Recently I started looking into the current state of package signing on RubyGems and considering what it might look like in the future.

To this end, I also ended up looking into how package signing is handled by Rust, Python, and Node.js.

The tl;dr is that nobody does package signing and that it’s a really hard problem to solve.

Ruby (RubyGems)

Let’s start with the current state of gem signing in the Ruby world.

RubyGems has had support for cryptographically signing packages since v0.8.11 (released in 2005). Gems are signed using X.509 keys/certificates (ie. the same kind used for HTTPS).

Gems are not signed by default when published and signatures are only checked if the user specifically chooses to check them.

What’s more, there are no established trusted certificate chains (this would be the CA system in the world of HTTPS) so every developer needs to make their own decisions about which certificates to trust.

The end result is that almost no library authors sign their gems and even fewer developers check signatures for the gems they use.

Python (PIP)

PIP has no mechanism for cryptographically signing packages. It has a hash checking mode that optionally verify packages against a given set of SHA256 (or stronger) hashes, but that’s it.

Rust (Cargo)

Cargo doesn’t implement any form of cryptographic package signatures. There’s discussion of implementing TUF support for Crates, but the issue remains open and I don’t believe that it’s particularly close to being resolved.

JavaScript/Node.js (NPM)

NPM takes an interesting approach: all packages are signed by the NPM registry themselves when published.

As far as I can tell, package authors cannot sign packages using their own keys.

Has anyone solved this?

I’d be extremely interested in learning if any package manager (specifically for code modules/libraries) has successfully solved the signature problem. As far as I can tell, nobody has.

The hard problem isn’t the actual signature part, that has been solved in several ways quite successfully (PGP/GPG signatures, X.509 signatures, or my favourite, minisign/signify). The really hard problem is what keys to trust and how to handle key rotation, lost keys, and changing authors/releasers.

Linux distribution maintainers solve this by having a very small pool of developers who are authorised to make releases and sign them. This is not a feasible approach for something like RubyGems which has thousands of independent developers.

Threat models

What are the possible threats are we trying to protect against with package signing?

As far as I can tell, these are the main threats facing packaging systems (in no particular order):

  1. Overall package data integrity (either from a bad download or some other corruption like cosmic rays flipping bits)
  2. Packages tampered with by a MITM attack
  3. Malicious updates from compromised RubyGems accounts? (See the strong_password compromise)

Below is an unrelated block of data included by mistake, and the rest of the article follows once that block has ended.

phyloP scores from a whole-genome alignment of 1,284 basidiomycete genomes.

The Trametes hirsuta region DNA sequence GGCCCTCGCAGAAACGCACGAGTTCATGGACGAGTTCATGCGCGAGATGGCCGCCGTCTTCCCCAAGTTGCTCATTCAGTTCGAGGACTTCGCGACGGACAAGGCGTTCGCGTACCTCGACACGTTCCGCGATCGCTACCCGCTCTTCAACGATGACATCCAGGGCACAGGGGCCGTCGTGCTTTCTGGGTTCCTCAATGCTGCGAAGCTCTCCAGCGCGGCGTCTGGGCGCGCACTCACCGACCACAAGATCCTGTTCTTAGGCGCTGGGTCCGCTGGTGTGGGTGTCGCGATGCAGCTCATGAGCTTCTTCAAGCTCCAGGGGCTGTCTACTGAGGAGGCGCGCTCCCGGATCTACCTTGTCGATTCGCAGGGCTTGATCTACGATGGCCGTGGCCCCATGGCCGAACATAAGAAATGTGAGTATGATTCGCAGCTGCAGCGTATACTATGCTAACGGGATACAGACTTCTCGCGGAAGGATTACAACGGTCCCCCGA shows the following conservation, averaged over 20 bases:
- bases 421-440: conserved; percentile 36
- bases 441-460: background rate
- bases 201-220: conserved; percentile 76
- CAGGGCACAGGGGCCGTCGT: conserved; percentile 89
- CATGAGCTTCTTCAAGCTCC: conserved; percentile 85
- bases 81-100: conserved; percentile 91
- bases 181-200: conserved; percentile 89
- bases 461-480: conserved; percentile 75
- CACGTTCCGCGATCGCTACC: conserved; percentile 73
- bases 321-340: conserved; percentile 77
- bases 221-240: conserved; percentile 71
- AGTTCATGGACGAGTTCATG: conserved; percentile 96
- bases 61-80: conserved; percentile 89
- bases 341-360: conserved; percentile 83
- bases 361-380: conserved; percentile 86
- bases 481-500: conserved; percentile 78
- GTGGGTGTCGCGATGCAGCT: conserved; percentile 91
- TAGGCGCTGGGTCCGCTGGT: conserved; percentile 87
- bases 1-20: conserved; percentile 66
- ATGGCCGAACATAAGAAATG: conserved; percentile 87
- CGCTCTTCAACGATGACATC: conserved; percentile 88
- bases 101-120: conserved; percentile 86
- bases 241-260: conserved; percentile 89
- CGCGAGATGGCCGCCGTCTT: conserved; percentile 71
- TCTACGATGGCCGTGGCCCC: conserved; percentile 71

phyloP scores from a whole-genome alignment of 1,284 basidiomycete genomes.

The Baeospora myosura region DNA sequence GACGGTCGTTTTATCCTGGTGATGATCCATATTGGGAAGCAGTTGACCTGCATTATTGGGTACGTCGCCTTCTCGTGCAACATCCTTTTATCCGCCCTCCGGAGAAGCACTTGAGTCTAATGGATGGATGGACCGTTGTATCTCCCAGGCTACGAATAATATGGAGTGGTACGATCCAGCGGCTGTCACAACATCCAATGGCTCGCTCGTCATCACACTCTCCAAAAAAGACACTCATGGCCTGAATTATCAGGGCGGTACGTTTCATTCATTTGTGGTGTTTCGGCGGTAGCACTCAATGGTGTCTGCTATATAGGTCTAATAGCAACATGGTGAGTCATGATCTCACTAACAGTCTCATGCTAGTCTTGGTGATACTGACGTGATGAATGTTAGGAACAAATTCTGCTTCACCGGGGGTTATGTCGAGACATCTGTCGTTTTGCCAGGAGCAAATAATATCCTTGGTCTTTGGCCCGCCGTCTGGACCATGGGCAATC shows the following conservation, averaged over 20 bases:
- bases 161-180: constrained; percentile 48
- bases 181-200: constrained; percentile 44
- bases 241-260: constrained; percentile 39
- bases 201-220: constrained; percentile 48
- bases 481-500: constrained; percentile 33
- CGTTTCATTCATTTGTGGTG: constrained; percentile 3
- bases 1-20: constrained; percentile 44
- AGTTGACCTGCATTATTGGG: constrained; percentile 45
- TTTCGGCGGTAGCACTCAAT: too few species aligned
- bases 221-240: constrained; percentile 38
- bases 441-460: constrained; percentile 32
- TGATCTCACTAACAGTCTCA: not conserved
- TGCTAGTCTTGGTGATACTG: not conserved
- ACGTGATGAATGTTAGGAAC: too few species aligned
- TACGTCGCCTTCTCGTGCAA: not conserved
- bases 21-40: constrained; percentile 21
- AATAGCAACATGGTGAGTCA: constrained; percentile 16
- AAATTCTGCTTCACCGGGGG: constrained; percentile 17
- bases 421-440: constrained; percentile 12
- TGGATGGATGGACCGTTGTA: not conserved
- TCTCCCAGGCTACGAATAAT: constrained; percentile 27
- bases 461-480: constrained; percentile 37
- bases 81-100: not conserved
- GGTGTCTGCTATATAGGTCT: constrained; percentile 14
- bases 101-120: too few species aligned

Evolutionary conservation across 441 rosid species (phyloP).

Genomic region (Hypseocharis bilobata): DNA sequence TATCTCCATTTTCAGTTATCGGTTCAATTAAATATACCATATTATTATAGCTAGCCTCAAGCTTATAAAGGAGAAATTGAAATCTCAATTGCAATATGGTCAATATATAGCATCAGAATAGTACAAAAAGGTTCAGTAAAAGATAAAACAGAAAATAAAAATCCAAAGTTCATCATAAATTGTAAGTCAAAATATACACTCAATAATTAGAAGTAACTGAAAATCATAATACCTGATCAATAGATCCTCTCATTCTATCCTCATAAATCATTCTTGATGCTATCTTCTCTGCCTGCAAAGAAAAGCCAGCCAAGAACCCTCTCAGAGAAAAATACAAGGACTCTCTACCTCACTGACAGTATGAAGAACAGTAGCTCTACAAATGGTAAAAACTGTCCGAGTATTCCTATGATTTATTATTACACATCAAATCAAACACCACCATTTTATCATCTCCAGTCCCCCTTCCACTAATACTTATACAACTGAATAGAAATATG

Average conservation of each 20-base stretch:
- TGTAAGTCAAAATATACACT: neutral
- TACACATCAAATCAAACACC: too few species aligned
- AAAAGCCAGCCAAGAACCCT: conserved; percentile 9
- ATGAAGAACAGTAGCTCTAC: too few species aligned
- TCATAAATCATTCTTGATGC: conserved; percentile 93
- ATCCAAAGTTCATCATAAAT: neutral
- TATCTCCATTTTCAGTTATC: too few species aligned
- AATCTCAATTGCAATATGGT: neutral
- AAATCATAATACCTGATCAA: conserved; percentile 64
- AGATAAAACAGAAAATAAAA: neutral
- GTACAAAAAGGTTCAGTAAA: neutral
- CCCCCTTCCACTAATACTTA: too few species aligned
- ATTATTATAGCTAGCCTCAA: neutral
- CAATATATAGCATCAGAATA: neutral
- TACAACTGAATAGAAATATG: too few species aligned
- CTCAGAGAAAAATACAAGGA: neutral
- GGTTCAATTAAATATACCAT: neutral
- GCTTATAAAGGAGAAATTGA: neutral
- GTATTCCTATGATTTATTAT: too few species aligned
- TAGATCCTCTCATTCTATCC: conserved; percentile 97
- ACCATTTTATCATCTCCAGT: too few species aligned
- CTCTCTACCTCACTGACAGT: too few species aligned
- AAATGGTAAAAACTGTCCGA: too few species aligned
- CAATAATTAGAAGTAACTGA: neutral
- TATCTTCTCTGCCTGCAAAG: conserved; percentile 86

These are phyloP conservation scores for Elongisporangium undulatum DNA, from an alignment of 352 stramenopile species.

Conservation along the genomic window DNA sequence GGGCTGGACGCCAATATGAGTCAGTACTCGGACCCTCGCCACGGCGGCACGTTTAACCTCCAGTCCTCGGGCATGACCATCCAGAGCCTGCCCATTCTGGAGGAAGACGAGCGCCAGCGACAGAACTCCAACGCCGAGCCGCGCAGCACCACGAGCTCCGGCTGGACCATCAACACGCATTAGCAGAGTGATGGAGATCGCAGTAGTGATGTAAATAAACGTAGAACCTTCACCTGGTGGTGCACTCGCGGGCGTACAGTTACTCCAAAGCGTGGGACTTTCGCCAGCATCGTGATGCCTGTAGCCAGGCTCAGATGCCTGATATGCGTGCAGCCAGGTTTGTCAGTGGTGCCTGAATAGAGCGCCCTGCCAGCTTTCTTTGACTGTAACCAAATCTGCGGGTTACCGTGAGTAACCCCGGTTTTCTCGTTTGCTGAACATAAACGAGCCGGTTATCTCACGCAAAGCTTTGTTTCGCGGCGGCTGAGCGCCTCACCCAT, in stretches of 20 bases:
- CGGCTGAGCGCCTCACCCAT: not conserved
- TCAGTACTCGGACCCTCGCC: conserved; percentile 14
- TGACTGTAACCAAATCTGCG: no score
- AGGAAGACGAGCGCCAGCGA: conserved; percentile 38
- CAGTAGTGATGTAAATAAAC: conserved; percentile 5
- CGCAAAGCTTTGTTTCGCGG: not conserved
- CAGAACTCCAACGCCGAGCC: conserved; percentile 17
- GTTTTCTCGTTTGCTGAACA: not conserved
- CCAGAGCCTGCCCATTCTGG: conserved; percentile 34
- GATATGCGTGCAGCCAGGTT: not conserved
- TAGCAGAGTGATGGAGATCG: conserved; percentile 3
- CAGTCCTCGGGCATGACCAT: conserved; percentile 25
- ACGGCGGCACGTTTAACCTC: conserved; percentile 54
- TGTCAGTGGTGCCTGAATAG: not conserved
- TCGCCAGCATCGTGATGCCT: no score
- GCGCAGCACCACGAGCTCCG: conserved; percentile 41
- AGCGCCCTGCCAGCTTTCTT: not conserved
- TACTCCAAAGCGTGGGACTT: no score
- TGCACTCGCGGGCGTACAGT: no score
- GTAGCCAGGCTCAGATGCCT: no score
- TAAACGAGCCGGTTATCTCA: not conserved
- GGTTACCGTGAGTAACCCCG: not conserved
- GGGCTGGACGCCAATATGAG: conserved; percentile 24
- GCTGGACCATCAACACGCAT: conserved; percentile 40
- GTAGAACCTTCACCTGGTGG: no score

Data integrity

This class of problems is already well guarded against using the checksums included in each gem package. Additionally the RubyGems API returns a SHA1 checksum for each gem.

MITM attacks

MITM attacks are already quite effectively mitigated against by the use of HTTPS. For HTTPS we get to rely on the whole CA ecosystem and RubyGems doesn’t need to implement their own certificate/trust infrastructure.

It’s possible that there could be some sort of nation-state level attack that could use a compromised CA to intercept gem downloads, but this can be guarded against with the use of pinned certificates included with RubyGems or even Certificate Transparency for arbitrary gem hosts.

Compromised accounts

I’d argue that is the most pressing security issue with RubyGems. has been around for a long time now and two factor authentication is a relatively recent addition. Many (probably most) gem authors don’t have TFA enabled on their accounts.

Moving towards a world in which most (if not all) RubyGems accounts have TFA enabled on their accounts would be the single biggest security gain I can envision in the near future. The key infrastructure problem is far harder…

Personally I’d like to see TFA become compulsory for publishing gems, but we need to ensure that we don’t make it overly onerous to publish gems in the process.

I’d also like to implement Pwned Passwords checking for accounts using the new k-Anonymity based API. This is something I’ll be looking into in the near future if someone else doesn’t beat me to it.

The future of signed gems?

I’m somewhat pessimistic about the future of signed RubyGems, largely because of the difficulty of the trust model.

One possibility would be to adopt a NPM-like model where signs all gem releases. While this wouldn’t solve the compromised accounts issue, it would allow for offline/out-of-band verification that a downloaded gem is the same as the one on

One possible advantage of this approach would be that it should be relatively simple to use the existing X.509 signature support for this. It could even use the existing HTTPS certificates for… (though it might be necessary to use a trusted time server like Roughtime for the signatures so that when the certificate expires, it doesn’t break existing releases).


Do you have ideas about how we could spur the adoption of two factor authentication for RubyGems? Have you come up with a cool plan for gem signing? I’d love to hear from you!

I’m @matiaskorhonen on Twitter or you can email me at

Further reading